Quantitative PCR analyses
The mRNA from tumor tissue samples or cells in culture was extracted using the RNAqueous-4PCR kit (Life Technologies, AM1914). Using 0.5 μg of RNA, complementary DNA was synthesized with the High Capacity cDNA Reverse Transcription kit (Life Technologies, 4368814). The qPCR reaction was set up with 1 μl of diluted complemetary DNA and 20× TaqMan probes and TaqMan Universal PCR Master Mix (Life Technologies, 4324018) in a 15 μl total volume. Samples were run in triplicate on an Applied Biosystem (Life Technologies) Real-Time machine using a StepOne program at 95 °C for 10 min and 40 cycles of the following: 95 °C for 15 s and 60 °C for 1 min. Gene expression levels were calculated using the 2−ΔΔCt method77. The following gene-specific TaqMan primer/probe sets were used: AR (Hs00171172_m1), ActinB (internal normalization control; Hs99999903_m1).
Apoptosis was assessed by terminal deoxynucleotidyl transferase-mediated dUTP nick end-labeling (TUNEL), using the In Situ Cell Death Detection Kit, Fluorescein (Roche, 11 684 795 910). Briefly, formalin-fixed, paraffin-embedded tumor sections were de-waxed and rehydrated. Target retrieval was performed by steaming slides for 30 min in Target Retrieval Solution (Dako, S1699). After blocking tissue sections for 30 min in PBS containing 3% BSA and 20% normal bovine serum, 50 µl of TUNEL reaction mixture was added to each section. Slides were incubated with the TUNEL reaction mixture for 1 h at 37 °C in a humidified environment in the dark. After rinsing in PBS, the sections were counterstained with DAPI, and mounted using Prolong Gold Antifade Mountant (Invitrogen, P36930). Images were acquired using a Leica fluorescence microscope, using an excitation wavelength in the range of 450–500 nm, and detection in the range of 515–565 nm.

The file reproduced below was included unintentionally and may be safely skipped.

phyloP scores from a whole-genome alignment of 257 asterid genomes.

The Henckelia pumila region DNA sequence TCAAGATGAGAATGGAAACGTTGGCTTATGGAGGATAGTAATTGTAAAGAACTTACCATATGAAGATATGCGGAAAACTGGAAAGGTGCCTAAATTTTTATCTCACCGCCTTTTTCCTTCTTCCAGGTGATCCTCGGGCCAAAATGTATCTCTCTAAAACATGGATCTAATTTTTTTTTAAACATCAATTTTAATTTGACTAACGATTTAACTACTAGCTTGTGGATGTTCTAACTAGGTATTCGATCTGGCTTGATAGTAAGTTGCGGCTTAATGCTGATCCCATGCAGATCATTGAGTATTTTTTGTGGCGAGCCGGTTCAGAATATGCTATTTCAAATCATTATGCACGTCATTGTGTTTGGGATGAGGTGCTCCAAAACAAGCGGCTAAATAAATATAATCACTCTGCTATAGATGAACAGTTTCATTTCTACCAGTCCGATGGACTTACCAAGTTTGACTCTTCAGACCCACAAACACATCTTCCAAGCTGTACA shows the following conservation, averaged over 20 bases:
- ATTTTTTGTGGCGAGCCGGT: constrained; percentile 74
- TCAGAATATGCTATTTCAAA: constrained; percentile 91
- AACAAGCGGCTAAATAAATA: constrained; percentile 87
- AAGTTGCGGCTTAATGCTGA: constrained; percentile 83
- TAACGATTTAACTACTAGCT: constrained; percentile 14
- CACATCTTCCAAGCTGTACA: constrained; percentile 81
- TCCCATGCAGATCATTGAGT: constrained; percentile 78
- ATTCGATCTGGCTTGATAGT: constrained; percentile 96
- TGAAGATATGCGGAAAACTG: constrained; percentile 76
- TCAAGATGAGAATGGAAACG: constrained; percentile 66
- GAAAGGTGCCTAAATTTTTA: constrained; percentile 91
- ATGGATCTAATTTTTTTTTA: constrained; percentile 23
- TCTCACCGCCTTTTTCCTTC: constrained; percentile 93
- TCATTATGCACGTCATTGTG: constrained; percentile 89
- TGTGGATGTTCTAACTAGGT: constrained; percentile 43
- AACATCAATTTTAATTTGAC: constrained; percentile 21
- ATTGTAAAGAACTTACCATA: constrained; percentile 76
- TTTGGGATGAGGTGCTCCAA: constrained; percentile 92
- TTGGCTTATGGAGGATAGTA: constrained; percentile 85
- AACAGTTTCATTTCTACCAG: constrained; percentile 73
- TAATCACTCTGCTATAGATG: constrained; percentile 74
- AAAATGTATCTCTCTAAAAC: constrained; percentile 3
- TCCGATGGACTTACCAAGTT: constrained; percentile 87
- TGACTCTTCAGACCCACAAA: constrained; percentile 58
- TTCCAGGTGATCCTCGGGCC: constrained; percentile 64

Tumor-formation studies and histopathological analyses
All animal studies were performed in accordance with the University of Miami Institutional Animal Care and Use Committee (IACUC)-approved protocol. Numbers of animals used for the shRNA tumor-formation experiments were determined through power analysis to provide 90% statistical power to detect a mean difference of 2.6 between two groups, assuming a two-sample Student’s t-test and a standard deviation for both groups of 1.5 at two-sided 5% significance level. For the shRNA-transduced cell line animal studies, 2 × 106 cells were resuspended in a 1:1 matrigel (BD Biosciences, 356237): full FBS/RPMI-1640 media mixture and injected subcutaneously using a 26-gauge needle into one flank of immunocompromised 5–6-week-old castrated male mice (Nu/Nu, Envigo). Starting ~72 h post-injection, animals were continuously dosed via oral ingestion with 2 mg ml-1 doxycycline hyclate (Sigma, D9891) in a 5% sucrose solution. Tumor length, width, and height were measured biweekly using electronic precision calipers (VWR) in a non-blinded fashion. Tumor volumes were calculated according to the following formula: 4/3×3.14×(height/2×width/2×length/2) or 0.52×(height×width×length).